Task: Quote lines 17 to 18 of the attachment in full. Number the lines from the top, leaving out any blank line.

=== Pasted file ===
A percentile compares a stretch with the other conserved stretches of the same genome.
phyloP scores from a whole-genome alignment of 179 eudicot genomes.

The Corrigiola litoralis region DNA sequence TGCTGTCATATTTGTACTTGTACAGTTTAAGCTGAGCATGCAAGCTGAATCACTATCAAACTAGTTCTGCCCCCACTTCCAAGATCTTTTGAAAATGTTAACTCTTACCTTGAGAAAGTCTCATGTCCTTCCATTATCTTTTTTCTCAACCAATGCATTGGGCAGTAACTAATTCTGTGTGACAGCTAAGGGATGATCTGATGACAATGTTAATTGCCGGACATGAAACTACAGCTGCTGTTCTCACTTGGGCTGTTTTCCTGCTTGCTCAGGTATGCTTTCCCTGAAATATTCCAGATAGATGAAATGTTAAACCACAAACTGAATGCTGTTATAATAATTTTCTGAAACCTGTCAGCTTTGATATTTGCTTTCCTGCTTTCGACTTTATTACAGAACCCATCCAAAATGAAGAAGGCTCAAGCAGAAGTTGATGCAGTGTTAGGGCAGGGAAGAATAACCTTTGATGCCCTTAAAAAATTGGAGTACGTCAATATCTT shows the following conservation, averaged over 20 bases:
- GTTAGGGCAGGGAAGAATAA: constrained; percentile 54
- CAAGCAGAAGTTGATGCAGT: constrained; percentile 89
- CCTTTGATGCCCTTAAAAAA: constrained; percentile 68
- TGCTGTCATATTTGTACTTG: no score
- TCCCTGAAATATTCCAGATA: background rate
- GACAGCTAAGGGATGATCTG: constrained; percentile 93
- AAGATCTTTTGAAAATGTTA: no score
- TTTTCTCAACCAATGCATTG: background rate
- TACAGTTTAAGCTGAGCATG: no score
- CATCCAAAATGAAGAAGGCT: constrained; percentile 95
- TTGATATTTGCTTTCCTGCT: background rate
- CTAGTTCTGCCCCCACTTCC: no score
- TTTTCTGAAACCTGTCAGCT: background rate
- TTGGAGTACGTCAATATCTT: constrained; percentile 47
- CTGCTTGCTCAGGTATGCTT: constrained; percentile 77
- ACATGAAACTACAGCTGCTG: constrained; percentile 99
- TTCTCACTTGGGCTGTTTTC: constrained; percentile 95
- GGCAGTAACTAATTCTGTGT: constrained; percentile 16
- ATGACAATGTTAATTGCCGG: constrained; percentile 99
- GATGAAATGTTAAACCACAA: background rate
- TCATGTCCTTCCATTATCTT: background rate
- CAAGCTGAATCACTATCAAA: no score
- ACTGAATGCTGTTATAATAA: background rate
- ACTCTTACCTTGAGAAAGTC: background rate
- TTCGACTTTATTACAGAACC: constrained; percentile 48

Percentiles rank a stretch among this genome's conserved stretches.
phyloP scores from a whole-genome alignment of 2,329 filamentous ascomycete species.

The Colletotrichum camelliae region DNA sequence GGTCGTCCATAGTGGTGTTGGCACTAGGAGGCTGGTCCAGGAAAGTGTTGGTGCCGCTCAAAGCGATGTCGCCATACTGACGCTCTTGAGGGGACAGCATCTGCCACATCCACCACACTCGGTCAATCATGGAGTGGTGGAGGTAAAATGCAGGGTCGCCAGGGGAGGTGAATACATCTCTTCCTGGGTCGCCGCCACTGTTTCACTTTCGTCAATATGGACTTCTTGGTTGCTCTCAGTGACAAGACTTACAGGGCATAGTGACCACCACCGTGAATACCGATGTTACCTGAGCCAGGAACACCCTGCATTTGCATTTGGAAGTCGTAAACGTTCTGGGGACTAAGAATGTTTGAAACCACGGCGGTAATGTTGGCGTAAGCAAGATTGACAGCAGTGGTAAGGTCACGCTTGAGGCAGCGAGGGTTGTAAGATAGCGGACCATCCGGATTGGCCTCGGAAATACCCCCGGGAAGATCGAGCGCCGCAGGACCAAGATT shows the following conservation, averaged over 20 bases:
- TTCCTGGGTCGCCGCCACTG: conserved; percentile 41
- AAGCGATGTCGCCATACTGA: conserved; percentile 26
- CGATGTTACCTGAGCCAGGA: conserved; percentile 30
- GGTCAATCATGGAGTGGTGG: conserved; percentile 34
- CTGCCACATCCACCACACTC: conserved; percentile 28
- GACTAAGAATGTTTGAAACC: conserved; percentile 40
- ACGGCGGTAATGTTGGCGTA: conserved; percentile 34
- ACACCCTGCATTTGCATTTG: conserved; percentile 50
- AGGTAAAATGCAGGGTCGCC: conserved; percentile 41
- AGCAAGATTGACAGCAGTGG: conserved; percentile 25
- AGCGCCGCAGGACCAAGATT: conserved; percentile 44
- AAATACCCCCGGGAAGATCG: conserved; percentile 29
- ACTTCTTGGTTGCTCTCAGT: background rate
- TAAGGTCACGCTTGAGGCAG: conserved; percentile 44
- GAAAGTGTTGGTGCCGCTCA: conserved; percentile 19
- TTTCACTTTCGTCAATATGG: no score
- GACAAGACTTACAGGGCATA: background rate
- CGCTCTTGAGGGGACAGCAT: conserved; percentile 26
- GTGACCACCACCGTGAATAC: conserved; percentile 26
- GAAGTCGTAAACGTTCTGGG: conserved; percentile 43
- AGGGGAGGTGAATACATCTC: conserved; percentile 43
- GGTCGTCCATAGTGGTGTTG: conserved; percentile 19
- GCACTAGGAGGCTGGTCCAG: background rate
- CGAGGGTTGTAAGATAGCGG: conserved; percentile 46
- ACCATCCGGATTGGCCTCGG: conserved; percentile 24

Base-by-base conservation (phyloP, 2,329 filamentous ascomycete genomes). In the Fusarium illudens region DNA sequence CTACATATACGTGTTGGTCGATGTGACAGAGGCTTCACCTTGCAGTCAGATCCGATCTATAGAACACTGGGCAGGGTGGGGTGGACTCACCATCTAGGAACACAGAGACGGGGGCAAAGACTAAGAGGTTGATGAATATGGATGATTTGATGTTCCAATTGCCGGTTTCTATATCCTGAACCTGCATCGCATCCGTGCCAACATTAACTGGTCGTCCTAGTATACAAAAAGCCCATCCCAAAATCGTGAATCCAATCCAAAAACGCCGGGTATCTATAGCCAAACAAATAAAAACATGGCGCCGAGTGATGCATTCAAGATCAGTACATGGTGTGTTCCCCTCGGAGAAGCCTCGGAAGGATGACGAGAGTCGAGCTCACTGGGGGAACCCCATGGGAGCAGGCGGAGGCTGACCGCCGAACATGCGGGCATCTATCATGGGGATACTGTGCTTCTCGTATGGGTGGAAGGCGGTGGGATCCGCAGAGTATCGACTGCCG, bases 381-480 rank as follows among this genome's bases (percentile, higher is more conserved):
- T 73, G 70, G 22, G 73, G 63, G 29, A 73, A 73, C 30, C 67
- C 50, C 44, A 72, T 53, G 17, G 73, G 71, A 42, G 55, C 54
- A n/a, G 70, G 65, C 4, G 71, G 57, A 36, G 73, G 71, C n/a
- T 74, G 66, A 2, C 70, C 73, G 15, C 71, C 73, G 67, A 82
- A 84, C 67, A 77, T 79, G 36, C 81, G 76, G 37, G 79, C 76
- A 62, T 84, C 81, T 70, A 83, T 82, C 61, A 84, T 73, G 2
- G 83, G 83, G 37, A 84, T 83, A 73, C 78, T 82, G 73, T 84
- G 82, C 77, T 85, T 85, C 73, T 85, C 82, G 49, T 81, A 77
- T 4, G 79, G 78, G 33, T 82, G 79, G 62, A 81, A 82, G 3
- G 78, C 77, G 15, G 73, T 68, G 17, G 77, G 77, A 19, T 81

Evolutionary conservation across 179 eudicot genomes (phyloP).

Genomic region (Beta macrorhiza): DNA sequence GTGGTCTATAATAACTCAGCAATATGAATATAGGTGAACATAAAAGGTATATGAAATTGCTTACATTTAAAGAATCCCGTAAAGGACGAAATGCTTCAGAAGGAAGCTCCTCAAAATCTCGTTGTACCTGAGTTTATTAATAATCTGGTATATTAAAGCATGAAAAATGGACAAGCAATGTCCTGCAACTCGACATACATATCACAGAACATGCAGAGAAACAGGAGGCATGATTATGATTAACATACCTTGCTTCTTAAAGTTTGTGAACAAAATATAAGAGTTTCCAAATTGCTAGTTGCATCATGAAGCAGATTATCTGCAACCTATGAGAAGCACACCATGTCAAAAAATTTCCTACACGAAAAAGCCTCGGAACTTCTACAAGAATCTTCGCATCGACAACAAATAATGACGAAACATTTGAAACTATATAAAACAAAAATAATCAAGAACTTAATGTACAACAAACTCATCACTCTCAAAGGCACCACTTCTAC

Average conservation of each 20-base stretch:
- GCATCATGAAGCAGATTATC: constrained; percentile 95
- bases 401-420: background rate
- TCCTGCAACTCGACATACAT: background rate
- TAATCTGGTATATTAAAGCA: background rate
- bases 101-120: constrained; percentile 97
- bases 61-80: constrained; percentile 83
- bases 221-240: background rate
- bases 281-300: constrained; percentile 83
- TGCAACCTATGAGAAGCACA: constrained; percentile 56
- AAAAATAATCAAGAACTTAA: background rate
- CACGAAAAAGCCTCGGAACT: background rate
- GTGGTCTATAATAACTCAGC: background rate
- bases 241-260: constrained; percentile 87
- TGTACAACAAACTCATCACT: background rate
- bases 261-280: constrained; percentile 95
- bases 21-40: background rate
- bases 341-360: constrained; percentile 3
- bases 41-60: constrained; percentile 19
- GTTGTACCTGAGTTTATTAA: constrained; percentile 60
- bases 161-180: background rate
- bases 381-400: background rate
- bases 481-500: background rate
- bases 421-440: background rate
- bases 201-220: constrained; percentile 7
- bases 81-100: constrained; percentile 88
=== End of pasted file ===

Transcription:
- TTGGAGTACGTCAATATCTT: constrained; percentile 47
- CTGCTTGCTCAGGTATGCTT: constrained; percentile 77